There is no way to pay off a $14 trillion debt without raising revenues. But voters just do not believe their extra tax dollars will go toward cutting the deficit. Rather they suspect it will end up funding duplicative government programs or foreign military adventures.

Before the public will embrace higher taxes, Congress needs to demonstrate that it is serious about controlling spending — and not by biting into core programs like Medicare or axing things that are unpopular with the Republican base but cost very little.

Any serious deficit reduction plan must include an overhaul of military programs, starting with putting in place a management accounting system at the Pentagon that shows what activities are being paid for and how much they cost. Even the Pentagon admits that it has “lost visibility’’ on spending. We spend $600 billion per year on the “base’’ military budget — but anything we ask it to do — like fighting wars or distributing humanitarian aid — costs extra. It’s like having a fire department that charges extra if your house catches on fire.

Interestingly, those speaking out most forcibly on this issue include former military officers, analysts at the congressional armed services committees, and the US Government Accountability Office. There is a growing belief that the military-industrial complex has become bloated, wasteful, and is harming rather than helping the nation’s military readiness. For example: Despite the trillion dollars added to the Pentagon’s budget since 9/11, the Navy and Air Force fleets are much smaller than they were 10 years ago. Moreover, if we chip away at spending on diplomacy, foreign language training, and foreign aid, we will sacrifice our “soft power’’ — whereas cutting obsolete heavy weapons programs from the Pentagon and spending a fraction of the money saved on such instruments of “soft’’ influence would strengthen our country while still saving money.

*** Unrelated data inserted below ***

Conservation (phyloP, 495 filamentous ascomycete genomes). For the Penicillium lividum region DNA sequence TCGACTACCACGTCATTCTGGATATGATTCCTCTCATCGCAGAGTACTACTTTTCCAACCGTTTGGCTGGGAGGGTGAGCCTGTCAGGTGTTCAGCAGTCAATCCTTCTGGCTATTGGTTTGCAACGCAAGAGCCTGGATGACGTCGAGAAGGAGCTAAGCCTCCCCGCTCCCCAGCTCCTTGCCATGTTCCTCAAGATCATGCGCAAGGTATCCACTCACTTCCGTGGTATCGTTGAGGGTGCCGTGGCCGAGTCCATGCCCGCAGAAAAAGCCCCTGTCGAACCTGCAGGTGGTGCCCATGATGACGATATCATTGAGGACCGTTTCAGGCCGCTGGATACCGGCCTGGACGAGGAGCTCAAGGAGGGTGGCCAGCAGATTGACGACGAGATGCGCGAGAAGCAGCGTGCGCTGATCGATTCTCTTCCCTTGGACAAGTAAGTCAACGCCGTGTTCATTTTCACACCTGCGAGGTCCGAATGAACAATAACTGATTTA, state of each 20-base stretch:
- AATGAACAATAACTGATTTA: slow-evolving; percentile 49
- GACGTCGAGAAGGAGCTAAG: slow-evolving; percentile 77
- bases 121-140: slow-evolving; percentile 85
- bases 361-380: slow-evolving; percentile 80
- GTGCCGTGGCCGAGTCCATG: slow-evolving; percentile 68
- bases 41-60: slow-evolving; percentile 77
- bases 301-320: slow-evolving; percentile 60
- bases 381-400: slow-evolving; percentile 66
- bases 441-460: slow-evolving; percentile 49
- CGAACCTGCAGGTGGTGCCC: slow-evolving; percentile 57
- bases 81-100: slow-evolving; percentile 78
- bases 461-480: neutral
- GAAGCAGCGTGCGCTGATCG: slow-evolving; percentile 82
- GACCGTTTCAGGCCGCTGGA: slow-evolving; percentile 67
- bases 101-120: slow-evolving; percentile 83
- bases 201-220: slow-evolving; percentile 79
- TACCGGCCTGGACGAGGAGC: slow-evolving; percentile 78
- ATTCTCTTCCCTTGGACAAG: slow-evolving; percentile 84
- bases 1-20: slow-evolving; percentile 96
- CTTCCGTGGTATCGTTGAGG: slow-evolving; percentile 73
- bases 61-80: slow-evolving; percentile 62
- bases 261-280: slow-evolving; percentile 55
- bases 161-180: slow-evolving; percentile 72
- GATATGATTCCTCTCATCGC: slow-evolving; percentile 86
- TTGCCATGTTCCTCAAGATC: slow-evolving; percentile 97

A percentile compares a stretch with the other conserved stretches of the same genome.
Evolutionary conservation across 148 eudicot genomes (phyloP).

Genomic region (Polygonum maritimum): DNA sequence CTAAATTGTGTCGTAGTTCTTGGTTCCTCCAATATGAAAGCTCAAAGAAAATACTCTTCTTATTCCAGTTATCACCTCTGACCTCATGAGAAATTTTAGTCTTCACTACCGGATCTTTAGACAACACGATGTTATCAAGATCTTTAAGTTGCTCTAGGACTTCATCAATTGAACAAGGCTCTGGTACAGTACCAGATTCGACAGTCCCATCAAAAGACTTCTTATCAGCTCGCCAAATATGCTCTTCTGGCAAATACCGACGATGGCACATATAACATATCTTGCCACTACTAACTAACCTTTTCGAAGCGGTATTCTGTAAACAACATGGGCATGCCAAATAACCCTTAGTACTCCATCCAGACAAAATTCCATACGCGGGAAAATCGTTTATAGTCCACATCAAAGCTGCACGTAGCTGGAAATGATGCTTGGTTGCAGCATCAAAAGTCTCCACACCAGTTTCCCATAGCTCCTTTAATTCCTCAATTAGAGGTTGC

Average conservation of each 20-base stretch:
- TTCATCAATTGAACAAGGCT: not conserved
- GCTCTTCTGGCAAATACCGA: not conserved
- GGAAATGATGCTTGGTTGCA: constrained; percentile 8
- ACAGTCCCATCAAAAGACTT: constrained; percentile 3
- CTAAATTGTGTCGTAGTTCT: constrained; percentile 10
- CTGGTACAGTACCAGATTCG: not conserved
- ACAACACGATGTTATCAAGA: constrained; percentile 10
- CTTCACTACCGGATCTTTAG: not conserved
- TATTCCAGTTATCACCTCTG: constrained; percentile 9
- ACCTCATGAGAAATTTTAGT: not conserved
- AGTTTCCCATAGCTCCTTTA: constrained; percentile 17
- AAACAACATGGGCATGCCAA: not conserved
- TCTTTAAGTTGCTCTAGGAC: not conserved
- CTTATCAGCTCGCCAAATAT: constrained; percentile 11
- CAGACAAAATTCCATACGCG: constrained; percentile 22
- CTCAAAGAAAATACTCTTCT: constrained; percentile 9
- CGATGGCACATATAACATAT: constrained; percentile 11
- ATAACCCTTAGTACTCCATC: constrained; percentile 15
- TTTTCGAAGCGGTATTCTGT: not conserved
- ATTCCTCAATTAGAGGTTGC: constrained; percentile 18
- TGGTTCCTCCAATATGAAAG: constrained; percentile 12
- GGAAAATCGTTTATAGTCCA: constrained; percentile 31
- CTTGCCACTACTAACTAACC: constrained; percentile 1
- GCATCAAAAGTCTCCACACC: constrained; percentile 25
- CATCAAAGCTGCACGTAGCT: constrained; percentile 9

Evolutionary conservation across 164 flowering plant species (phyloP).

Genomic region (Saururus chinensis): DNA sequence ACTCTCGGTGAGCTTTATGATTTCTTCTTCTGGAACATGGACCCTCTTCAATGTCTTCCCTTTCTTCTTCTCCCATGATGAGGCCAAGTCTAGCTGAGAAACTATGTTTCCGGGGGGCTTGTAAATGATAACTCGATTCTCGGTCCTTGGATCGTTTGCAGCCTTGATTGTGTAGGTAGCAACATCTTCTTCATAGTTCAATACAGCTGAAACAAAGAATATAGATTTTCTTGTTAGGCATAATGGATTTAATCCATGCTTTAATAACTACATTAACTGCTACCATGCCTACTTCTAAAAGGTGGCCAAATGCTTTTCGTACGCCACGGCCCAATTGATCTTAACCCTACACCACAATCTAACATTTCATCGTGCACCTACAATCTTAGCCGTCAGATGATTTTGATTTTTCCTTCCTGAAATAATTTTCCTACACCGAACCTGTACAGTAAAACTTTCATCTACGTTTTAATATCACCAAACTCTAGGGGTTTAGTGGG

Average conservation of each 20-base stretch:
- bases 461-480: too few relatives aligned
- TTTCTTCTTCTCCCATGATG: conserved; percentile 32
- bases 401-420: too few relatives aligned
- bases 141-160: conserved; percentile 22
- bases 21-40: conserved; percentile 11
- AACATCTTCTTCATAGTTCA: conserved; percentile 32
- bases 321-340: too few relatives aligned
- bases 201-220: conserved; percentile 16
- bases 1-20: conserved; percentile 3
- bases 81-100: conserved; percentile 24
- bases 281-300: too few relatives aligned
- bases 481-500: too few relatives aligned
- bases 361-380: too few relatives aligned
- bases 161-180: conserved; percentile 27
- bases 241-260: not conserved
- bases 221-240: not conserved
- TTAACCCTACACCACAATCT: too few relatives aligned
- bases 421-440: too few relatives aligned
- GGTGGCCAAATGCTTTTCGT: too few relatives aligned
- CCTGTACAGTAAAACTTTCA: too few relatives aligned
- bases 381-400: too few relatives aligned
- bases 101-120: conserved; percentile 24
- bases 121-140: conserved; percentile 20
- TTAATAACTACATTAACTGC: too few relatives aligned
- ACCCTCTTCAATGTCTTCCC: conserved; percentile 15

Second, in order to garner support, the president must shift the talk away from tax increases and move to tax reform. Much of the recent debate has centered on repealing the Bush tax cuts for the highest earners. But there is plenty of evidence (including in the bipartisan Bowles-Simpson commission report) that we can have lower tax rates overall and still have higher tax revenues by closing loopholes and cutting out tax breaks for special interests that are of little benefit to the economy as a whole (example: the $5 billion-a-year subsidy for ethanol production). In order to make it explicit that any additional tax revenues would go to debt reduction, the president could propose they be paid into a segregated debt-reduction fund that would devote the money to pay down debt at the end of each fiscal year.

Third, tax reforms need to promote a more balanced distribution of income. Over the past 25 years, the top 1 percent of Americans has grown much wealthier while the middle class has seen its real income fall, and the poor have gotten poorer. The Center for Budget and Policy Priorities estimates that two-thirds of the Ryan plan budget cuts would affect low-income Americans. This misguided effort to fix the budget deficit problem would worsen income inequality and create severe difficulties for America down the road.

The deficit debate is, to use one of Obama’s favorite phrases, a “false choice’’ because this dilemma cannot be addressed in a vacuum. Voters are weary of the partisan battles that focus on the trees rather than the woods. They aren’t ready to buy into the harsh spending cuts proposed by the Republicans. At the same time they rightly have little faith in an approach that relies on tax hikes to paper over the underlying problems. It’s time to think about true tax reform and military reform and tackling the consequences of past mistakes: excessive debt, out-of-control military spending, and a widening gap between the haves and have-nots.